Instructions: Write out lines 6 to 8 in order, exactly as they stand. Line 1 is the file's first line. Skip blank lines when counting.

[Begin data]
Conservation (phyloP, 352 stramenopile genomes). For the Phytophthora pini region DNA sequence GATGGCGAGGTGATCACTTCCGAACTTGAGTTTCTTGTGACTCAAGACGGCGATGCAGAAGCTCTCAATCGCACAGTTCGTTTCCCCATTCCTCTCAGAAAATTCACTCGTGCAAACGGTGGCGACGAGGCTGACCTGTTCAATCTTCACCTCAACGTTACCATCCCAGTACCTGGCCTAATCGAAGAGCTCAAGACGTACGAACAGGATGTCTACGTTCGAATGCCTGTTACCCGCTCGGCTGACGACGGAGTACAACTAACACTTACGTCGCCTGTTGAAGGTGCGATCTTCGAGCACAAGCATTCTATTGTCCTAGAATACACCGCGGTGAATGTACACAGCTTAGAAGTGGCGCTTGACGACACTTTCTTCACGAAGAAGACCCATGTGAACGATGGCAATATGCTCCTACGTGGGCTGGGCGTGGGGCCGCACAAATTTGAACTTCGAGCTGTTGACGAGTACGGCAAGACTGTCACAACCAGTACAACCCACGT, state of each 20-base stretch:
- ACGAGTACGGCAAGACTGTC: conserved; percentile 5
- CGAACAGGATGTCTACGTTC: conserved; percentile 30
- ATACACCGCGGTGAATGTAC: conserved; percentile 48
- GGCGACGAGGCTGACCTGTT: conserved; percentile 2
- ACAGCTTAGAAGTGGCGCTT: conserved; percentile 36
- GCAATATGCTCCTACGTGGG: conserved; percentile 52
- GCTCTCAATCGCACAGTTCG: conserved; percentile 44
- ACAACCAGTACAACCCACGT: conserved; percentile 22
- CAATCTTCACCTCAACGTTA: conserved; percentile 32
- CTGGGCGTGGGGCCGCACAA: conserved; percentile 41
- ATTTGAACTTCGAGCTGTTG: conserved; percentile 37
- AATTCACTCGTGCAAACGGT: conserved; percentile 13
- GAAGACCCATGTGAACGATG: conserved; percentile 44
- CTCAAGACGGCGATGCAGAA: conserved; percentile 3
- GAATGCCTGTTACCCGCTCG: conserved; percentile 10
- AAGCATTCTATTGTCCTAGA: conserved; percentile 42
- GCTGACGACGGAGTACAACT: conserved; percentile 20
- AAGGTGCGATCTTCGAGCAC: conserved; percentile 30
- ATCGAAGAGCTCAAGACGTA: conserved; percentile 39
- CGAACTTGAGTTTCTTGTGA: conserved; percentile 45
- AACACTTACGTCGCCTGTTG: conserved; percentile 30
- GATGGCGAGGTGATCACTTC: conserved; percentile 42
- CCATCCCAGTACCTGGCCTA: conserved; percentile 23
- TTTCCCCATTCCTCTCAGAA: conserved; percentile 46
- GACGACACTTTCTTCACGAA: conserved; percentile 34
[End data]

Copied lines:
- ACAGCTTAGAAGTGGCGCTT: conserved; percentile 36
- GCAATATGCTCCTACGTGGG: conserved; percentile 52
- GCTCTCAATCGCACAGTTCG: conserved; percentile 44